Primary Testicular Carcinoid Tumor presenting as Carcinoid Heart Disease.

Chikkaraddi ML, Krishna S, Shetty M - Indian J Urol (2015 Jan-Mar)

Macroscopy: coronal section of the testis with spermatic cord. Inset: Enlarged testis. (b) Microscopy: monomorphic cells in the nested trabecular patter
© Copyright Policy - open-access
Related In: Results  -  Collection

License
Show All Figures
getmorefigures.php?uid=PMC4300575&req=5

Figure 2: Macroscopy: coronal section of the testis with spermatic cord. Inset: Enlarged testis. (b) Microscopy: monomorphic cells in the nested trabecular patter
Mentions: A 49-year old male presented with history of pedal edema and breathlessness of 2 months duration. There was history of facial flushing, but no history of wheezing, diarrhea or abnormal blood pressure changes. There was no weight loss or abdominal symptoms. He did not have significant comorbid illnesses except for a long-standing right testicular swelling of 10 years duration. On examination, he had an early ejection systolic murmur in the pulmonary area and diastolic murmur in the tricuspid area. He had hepatomegaly secondary to the severe right heart failure. He had an enlarged, firm and nontender right testis while the left testis was normal. Lymph nodes including the supraclavicular lymph nodes were not palpable. His chest X-ray showed cardiomegaly [Figure 1a] with clear lung fields. Electrocardiogram showed right bundle branch block. Echocardiography revealed the presence of severe right heart disease in the form of dilated right heart chambers, dysplastic tricuspid, and pulmonary valves, with stenosis and regurgitation in both valves. Hence, we evaluated him for carcinoid syndrome. His 24-h urine 5-hydroxy indoleacetic acid (5-HIAA) was elevated, whereas other serum markers for testicular tumors were normal [Table 1]. Computed tomography of the abdomen showed hepatomegaly and infrarenal para-aortic lymphadenopathy, but there were no intestinal tumors. The right testis was enlarged (4.8 × 5.0 × 7.6 cm), vascular, showing heterogeneous density, necrosis, and calcifications [Figure 1b] along with minimal hydrocele. Combined together, these findings favored the diagnosis of a testicular carcinoid tumor. Under local cord block, sedationand continuous cardiac monitoring, he underwent right radical high inguinal orchidectomy [Figure 2]. The right testis measured 3 × 4.5 × 8 cms, with the cut section showing a well-circumscribed tumor with pale white to pale yellow surface and with areas of hemorrhage and necrosis. Histological analysis showed a well-circumscribed encapsulated tumor composed of cells arranged in an acini, insular, and trabecular pattern [Figure 2]. The cells were round to oval with round nuclei, granular chromatin, and eosinophilic granular cytoplasm with collagenous stroma. Immunohistochemistry staining for synaptophysin expression was positive. All these features confirmed a carcinoid tumor. We made a diagnosis of a primary testicular carcinoid with carcinoid heart syndrome. He was advised repeat biochemical evaluation during follow-up visits, but he lost to follow up.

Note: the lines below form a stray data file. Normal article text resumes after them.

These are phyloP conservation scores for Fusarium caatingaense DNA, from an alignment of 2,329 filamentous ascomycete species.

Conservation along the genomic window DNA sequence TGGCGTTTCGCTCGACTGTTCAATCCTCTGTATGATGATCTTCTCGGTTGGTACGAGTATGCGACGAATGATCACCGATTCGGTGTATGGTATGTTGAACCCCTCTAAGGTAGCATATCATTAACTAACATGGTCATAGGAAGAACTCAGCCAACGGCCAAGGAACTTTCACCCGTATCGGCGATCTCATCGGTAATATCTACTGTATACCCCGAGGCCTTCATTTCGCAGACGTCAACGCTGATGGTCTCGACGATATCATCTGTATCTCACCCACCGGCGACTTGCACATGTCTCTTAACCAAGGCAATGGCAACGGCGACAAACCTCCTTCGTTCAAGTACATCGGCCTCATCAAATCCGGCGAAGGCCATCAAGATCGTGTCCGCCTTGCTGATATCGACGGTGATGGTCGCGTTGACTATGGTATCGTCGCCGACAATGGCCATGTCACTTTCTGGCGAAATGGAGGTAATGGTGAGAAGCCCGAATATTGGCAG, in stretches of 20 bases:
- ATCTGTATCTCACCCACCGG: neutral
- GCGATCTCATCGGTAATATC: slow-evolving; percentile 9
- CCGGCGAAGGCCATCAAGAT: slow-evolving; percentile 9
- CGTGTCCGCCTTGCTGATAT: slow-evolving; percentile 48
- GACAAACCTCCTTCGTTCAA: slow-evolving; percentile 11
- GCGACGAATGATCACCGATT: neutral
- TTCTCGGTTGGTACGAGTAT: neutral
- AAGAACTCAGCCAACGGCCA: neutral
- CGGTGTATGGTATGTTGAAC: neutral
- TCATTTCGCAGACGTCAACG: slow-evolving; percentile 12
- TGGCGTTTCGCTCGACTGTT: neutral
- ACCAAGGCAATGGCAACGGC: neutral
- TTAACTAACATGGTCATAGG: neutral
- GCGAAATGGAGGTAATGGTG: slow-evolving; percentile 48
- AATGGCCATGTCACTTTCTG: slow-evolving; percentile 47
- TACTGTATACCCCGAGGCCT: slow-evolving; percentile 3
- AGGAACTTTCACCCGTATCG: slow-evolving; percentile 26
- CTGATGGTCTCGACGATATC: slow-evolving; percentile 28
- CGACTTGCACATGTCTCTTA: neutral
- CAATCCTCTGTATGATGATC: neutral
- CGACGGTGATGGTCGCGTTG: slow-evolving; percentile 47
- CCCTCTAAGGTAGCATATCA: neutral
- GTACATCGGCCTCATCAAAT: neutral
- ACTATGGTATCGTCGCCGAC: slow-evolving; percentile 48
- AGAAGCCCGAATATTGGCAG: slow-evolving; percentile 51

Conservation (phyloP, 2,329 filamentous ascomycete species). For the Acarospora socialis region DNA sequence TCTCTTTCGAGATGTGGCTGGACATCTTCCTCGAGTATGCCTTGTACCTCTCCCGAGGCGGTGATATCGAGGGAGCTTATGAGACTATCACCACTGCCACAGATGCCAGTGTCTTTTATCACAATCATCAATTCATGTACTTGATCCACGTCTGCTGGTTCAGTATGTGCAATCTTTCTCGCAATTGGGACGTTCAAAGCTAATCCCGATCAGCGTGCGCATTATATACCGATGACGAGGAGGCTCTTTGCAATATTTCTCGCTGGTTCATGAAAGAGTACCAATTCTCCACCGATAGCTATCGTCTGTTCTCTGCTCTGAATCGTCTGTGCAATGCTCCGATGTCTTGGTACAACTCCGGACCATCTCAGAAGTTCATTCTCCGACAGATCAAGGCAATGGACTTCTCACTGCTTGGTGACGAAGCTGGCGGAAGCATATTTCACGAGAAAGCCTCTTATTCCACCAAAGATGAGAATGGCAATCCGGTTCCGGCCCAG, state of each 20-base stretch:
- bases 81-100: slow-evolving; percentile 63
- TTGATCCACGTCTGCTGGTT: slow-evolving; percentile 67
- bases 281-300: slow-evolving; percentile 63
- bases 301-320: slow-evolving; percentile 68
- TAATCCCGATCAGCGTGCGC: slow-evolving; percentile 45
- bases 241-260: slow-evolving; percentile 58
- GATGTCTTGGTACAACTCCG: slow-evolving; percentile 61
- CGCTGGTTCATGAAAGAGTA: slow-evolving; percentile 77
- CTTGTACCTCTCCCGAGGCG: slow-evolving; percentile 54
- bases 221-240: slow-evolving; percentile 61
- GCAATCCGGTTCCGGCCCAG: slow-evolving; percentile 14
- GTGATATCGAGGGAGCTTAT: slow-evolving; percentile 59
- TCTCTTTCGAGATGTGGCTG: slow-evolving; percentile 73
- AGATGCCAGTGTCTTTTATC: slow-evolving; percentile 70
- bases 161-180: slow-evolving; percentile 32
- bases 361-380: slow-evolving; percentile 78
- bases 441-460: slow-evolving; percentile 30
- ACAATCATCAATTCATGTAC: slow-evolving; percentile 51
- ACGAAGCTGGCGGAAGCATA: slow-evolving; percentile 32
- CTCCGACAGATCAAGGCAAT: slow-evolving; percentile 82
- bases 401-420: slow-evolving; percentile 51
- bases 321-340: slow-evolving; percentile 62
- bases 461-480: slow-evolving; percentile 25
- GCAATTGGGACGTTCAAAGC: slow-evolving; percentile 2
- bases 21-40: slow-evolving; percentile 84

Bottom Line: We report a hereto unreported instance, where a patient with a long-standing testicular mass presented with carcinoid heart disease, an uncommon form of carcinoid syndrome.He presented with symptoms of right heart failure, episodic facial flushing and was found to have severe right-sided valvular heart disease.His urinary 5-hydroxy indole acetic acid level was elevated.

View Article: PubMed Central - PubMed

Affiliation: Department of Urology, Father Muller Medical College, Mangalore, Karnataka, India.

ABSTRACT
Primary carcinoid tumors of the testis are very rare, and they seldom present with carcinoid syndrome. We report a hereto unreported instance, where a patient with a long-standing testicular mass presented with carcinoid heart disease, an uncommon form of carcinoid syndrome. He presented with symptoms of right heart failure, episodic facial flushing and was found to have severe right-sided valvular heart disease. His urinary 5-hydroxy indole acetic acid level was elevated. He underwent orchidectomy and the histopathology confirmed a testicular carcinoid tumor.

No MeSH data available.


Related in: MedlinePlus